Using Social Movements to Support Culture Change – the Case of Health Promoting Schools

Ken Hoffman, DevelopmentalEvaluation

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Developmental evaluation is a very useful tool in helping organizations to understand complex social issues. It was used to evaluate and inform the approach for the Health Promoting Schools movement across Canada.

What is Health Promoting Schools?

Obesity and overweight rates among children and youth are a major public health concern today. Schools are ideally placed to be organizations that promote healthy lifestyles for children and youth. Kids attend school 5 days a week, 7 hours a day, for 10 months a year from the time they are 4 years old until they reach the age of 17 or 18. All this time covers an extremely important developmental period in their lives. Yet most schools view health promotion as something that only happens in Phys Ed or Health class – perhaps a couple of hours a week at most.

Health Promoting Schools (HPS) is a movement that started a number of years ago with the World Health Organization. It seeks to maximize the potential of using schools as places to promote health. Rather than treating health as just another subject, HPS aims to create a culture shift in schools so that all aspects of what happens in a school are viewed through a health promotion lens. Schools participating in HPS have adopted a wide variety of innovative practices, including:

  • Finding ways to link curriculum in all subjects – from Math to Science to Social Studies – back to Health;
  • Promoting nutritious approaches to lunches and snacks so that kids get to learn about how to prepare and enjoy eating them;
  • Changing the school’s approach to fundraising – from selling chocolate bars and pizza lunches to organizing fun runs or selling fruit.

What is the Impact of HPS?

The HPS approach works! Participants in Alberta’s Apple Schools program, started in 2008, demonstrated :

  • Improved nutritional habits, including a 10% increase in fruit and vegetable consumption and a 12% reduction in overall caloric intake;
  • Increased physical activity levels which are now higher than the provincial average;
  • A 14% reduction in obesity levels; and
  • Positive, healthy environments in all school communities.

Spreading the Approach – PHE CANADA

In Canada, the leaders in the HPS movement are definitely Alberta and British Columbia, with pockets of activity in other provinces. Alberta’s Apple Schools program is doing some groundbreaking research on the approach. At a national level, the Joint Council on School Health – representing all provincial and territorial governments – is committed to Comprehensive School Health, which is essentially the same as HPS.

PHE Canada, a national organization representing physical and health education teachers, received funding from the Lawson Foundation to disseminate the HPS approach across Canada. They sought to leverage the strengths and expertise already developed in places like Alberta to expand to other provinces. PHE Canada hired One World Inc. and Chris Wilson to do a developmental evaluation of their HPS initiative.

Supporting Culture Change Instead of Curriculum Change

Initially, PHE Canada approached the dissemination of HPS in much the same way it had done with other projects. They planned to develop curriculum guides and other resources for teachers to use in the classroom, and to organize and deliver trainings. But our developmental evaluation work demonstrated that HPS was not like other projects – it was not simply about developing some new content, but rather about supporting a culture change process in schools. A different approach was called for.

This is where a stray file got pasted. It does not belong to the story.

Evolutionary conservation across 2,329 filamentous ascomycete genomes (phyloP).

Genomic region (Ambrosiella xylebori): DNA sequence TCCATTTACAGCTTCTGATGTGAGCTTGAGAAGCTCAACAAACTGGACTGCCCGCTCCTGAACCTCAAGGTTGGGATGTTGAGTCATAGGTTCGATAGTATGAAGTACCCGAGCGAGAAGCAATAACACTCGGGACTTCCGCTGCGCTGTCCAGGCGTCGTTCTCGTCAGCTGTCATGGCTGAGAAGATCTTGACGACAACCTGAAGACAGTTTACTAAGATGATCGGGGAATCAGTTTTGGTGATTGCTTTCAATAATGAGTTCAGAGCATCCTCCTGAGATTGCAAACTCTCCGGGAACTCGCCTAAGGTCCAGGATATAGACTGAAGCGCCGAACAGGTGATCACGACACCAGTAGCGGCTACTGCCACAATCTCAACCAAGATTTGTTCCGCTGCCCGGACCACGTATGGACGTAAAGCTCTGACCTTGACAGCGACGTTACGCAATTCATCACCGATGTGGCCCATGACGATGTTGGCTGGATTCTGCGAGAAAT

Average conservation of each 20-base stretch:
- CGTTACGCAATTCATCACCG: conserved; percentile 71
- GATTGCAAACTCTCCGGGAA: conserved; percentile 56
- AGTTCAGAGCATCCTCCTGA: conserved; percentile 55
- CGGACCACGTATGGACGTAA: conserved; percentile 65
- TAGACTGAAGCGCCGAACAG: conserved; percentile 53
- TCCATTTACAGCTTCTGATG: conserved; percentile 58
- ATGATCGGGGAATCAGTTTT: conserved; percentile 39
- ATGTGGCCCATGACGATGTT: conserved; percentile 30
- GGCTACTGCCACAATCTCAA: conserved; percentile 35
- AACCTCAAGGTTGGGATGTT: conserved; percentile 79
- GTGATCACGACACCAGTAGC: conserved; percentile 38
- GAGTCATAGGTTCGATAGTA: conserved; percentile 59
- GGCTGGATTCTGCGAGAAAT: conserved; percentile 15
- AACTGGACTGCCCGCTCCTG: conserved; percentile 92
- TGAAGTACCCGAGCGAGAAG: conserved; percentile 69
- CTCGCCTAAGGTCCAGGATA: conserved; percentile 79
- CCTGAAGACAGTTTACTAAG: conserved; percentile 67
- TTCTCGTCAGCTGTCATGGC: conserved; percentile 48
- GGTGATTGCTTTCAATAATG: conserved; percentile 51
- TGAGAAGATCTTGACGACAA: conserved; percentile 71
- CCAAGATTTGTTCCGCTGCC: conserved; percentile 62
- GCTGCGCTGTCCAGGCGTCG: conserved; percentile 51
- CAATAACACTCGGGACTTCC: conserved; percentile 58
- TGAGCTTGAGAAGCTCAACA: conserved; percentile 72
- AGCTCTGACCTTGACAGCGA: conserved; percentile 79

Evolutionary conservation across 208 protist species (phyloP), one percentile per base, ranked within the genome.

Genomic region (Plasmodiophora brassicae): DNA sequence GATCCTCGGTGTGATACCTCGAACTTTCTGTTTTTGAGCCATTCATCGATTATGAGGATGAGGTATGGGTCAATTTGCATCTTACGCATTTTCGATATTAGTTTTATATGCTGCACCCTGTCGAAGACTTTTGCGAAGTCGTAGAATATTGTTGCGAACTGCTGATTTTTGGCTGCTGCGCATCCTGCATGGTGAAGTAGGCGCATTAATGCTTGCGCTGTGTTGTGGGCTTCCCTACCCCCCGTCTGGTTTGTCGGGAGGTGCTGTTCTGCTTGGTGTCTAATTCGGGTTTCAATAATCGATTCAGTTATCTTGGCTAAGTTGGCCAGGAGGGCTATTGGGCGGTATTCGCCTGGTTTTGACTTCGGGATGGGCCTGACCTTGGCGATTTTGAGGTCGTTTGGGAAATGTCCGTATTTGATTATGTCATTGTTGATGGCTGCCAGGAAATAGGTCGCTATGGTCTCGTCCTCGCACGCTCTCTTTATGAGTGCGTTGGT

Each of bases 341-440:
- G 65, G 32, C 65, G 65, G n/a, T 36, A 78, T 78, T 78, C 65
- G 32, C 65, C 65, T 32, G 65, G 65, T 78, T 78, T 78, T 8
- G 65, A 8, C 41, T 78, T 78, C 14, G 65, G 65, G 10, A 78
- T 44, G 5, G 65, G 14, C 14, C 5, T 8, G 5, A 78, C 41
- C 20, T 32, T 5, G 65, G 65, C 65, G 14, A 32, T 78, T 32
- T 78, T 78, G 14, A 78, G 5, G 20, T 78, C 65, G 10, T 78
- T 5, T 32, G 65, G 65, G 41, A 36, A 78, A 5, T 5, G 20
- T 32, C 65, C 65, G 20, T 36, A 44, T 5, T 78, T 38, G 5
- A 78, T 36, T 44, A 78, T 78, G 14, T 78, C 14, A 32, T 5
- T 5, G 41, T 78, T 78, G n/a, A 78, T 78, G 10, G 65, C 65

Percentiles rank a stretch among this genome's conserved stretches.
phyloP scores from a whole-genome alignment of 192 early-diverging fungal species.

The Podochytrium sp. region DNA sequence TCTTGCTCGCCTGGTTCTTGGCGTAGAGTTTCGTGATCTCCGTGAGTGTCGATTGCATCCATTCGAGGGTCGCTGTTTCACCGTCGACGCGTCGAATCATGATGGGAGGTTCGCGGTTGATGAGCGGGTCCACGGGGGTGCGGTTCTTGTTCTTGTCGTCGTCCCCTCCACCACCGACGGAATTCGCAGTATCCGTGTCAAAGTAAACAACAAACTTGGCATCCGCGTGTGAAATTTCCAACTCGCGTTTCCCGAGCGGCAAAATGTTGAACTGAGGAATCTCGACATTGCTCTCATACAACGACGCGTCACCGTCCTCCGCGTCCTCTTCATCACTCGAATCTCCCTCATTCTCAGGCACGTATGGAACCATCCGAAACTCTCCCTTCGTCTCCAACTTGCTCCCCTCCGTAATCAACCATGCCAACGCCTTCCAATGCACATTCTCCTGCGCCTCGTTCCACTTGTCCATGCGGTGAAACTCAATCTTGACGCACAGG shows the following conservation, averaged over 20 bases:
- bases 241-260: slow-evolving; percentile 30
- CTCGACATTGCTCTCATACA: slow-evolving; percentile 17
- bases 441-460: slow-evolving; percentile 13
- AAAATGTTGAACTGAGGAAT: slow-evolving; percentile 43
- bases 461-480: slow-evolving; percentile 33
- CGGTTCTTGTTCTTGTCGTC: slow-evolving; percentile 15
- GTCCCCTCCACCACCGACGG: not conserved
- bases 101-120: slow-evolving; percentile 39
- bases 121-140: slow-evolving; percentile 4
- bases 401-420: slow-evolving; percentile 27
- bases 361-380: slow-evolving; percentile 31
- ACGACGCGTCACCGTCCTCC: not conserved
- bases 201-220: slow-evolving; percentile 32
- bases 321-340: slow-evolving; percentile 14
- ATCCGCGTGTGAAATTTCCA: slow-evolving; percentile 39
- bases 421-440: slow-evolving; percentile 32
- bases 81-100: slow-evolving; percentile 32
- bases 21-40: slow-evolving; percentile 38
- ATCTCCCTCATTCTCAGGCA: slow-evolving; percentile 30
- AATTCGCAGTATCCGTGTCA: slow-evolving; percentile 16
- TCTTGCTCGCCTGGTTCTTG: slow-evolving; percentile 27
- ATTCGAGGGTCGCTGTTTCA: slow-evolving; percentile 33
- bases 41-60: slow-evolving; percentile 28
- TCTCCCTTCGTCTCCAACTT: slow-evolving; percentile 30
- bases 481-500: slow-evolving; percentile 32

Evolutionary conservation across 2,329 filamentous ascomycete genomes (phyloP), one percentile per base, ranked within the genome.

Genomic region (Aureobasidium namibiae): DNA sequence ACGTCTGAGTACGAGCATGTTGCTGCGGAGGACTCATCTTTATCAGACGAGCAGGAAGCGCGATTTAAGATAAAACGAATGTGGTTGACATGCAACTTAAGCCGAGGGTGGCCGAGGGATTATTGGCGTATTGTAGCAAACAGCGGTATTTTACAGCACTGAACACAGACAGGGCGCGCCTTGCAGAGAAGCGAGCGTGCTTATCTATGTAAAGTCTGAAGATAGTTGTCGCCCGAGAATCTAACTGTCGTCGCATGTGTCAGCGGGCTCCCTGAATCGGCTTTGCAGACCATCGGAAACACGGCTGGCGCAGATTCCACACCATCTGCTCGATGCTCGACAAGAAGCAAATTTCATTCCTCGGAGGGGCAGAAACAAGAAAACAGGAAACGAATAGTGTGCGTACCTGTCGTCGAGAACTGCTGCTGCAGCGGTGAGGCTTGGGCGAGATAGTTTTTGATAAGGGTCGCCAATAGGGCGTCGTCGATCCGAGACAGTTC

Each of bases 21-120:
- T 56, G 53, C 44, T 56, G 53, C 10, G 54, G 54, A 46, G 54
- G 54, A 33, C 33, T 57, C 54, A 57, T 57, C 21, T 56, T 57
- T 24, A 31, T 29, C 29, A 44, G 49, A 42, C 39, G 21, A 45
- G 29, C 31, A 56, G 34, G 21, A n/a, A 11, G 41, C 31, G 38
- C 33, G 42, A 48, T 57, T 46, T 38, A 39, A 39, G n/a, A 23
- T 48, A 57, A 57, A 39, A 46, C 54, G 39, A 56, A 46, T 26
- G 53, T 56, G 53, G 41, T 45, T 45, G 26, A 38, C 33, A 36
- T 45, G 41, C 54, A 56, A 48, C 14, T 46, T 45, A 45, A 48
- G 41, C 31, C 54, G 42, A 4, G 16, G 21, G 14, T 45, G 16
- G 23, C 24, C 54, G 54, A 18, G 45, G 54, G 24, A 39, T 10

We determined together that it made more sense to treat HPS as a social movement, rather than a curriculum delivery exercise. In this work we were inspired by the brilliant book Brains on Fire that talks about approaches to nurturing social movements. Social movements are different in that they are bottom-up, rather than top-down. In that sense, they are not controlled, but rather inspired. A few of the lessons from Brains on Fire were instrumental in shaping the approach for disseminating HPS:

  • Movements aren’t about the “product”; they are about the passion. It is important to find out what makes educators and others really care about the HPS approach and tap into that passion;
  • Movements are spread by small conversations, where people talk about what they care about and what inspires them. They don’t get spread just by putting up websites or distributing resources.
  • Movements have inspirational leadership. It is important to find the leaders (teachers, parents, students and others) who are already committed to HPS and believe in it, as they will be the ones who are best able to inspire others.
  • Movements get results. People are inspired when they can see concrete results, so it is important to gather and communicate those.

Health Promoting Schools Dissemination Strategy

Based on these ideas, we developed a strategy to assist PHE Canada in disseminating HPS:

  • Find and connect the existing HPS “Champions”. These are the teachers and others who have been instrumental in making HPS successful in places like Alberta and BC. They are the best ambassadors for the approach. Connect them, capture their stories and support them in the role of being ambassadors for the initiative.
  • Find and tell the success stories.

It is encouraging to see how the bottom-up approach to inspiring health-promoting culture change in schools has seen real results – far beyond the results that would be expected from a traditional curriculum change approach. Developmental evaluation will undoubtedly be a tool used to determine how to tackle other complex social issues in the future.

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